Prop 8 Supporters Again Try To Boot Judge Vaughn Walker

The Washington Post has details of what sounds like a true smack down:

Judge R. Randy Smith, who represents Idaho on the 9th Circuit, interrupted to forcefully ask why a gay judge would be any more obligated to divulge his relationship status and views on matrimony than would a married straight judge who opposes same-sex marriage.

“So a married judge could never hear a divorce?” Smith asked.

“Your honor, I don’t see the difficulty with a married judge hearing a divorce action,” Cooper answered.

Smith replied: “Would he have to disclose, ‘Oh, I’ve been married, and we’ve been married for 24 years and we have a relationship that’s kind of difficult’? That’s what you are arguing here?”

David Boies, the lawyer who fought against Proposition 8, also piled on Cooper, whose logic, he said, was "perverse."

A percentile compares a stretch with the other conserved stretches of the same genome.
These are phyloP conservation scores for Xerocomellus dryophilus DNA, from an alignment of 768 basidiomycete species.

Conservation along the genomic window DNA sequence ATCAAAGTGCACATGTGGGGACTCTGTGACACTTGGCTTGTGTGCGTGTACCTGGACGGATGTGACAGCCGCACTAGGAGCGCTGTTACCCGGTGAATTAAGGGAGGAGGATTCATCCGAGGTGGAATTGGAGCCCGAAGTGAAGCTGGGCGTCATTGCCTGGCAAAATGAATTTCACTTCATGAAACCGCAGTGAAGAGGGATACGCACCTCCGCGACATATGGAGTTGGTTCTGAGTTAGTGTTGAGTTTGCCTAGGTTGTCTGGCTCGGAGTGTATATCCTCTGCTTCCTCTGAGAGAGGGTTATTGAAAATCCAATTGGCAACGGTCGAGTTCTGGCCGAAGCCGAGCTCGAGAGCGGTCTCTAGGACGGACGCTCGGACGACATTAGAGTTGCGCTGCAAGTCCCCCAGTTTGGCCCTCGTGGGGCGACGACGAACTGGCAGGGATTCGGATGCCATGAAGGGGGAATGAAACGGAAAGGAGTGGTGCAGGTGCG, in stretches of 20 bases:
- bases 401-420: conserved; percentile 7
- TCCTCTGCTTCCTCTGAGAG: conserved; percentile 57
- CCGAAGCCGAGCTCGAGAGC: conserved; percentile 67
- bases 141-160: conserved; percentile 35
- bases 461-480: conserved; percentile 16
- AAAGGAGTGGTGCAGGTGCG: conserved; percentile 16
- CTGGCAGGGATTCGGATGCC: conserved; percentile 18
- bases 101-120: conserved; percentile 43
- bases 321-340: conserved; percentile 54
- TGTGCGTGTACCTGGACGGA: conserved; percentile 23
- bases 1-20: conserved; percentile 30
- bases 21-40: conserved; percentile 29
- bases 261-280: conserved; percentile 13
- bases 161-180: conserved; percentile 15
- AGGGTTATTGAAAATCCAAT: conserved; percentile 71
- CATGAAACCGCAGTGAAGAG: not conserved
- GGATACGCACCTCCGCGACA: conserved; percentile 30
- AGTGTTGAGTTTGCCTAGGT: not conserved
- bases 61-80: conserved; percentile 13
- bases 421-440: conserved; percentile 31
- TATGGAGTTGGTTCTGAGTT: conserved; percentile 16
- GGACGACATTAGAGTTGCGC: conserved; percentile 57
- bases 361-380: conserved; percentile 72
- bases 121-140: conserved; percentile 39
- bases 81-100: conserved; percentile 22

"[Cooper's] perverse logic is that only judges, gay or straight, who have no interest in marrying and the institution of marriage would be the only ones who could hear this case,” said Boies.

The court has yet to reach a decision on Walker's role, but it sounds like they're either going to rule against the anti-gay activists or send the entire case to the Supreme Court, which means, of course, that marriage equality will be thrust into the presidential campaign.

Think all this added pressure will help President Obama "evolve" on gay marriage, or will he simply offer soft support, lest he lose more centrist or independent voters?

Ruth Marcus thinks he'll become more of an activist this go-round, simply because supporting gay marriage is no longer "political poison." In fact, it may be a strength.